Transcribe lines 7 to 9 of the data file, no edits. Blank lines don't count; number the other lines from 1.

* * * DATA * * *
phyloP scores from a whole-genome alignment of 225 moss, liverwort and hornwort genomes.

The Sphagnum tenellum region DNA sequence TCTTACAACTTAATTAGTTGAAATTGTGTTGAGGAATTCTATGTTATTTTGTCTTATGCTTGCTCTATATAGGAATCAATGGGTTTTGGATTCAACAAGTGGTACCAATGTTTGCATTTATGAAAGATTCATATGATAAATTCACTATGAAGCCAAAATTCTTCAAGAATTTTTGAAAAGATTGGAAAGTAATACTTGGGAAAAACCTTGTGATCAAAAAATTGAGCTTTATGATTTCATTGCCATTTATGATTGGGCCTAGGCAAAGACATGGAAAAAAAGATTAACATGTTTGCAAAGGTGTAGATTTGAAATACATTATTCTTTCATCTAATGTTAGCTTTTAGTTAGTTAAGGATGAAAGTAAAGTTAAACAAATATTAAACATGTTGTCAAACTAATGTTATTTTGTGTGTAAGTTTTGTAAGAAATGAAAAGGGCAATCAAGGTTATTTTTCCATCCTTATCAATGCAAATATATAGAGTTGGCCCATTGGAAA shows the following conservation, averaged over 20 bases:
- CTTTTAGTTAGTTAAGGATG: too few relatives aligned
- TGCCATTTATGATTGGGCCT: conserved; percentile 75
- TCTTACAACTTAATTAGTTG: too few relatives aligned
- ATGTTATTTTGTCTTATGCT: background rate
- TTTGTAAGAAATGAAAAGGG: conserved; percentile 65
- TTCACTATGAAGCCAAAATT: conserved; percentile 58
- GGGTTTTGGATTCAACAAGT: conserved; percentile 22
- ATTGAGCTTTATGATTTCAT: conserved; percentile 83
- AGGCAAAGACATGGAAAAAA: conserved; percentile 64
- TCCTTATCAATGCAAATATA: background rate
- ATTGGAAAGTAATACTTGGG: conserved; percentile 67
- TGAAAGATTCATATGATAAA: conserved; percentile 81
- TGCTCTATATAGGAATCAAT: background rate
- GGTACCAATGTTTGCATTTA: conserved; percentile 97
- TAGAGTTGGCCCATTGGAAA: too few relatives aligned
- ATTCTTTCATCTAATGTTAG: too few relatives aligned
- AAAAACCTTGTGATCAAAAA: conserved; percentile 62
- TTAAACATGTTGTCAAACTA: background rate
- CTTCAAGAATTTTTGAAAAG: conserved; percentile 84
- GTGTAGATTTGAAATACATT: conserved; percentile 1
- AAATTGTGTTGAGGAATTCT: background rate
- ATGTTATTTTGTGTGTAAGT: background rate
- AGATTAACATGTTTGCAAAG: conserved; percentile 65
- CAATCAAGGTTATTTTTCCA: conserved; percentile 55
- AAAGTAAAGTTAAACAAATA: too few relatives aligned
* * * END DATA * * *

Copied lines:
- TTTGTAAGAAATGAAAAGGG: conserved; percentile 65
- TTCACTATGAAGCCAAAATT: conserved; percentile 58
- GGGTTTTGGATTCAACAAGT: conserved; percentile 22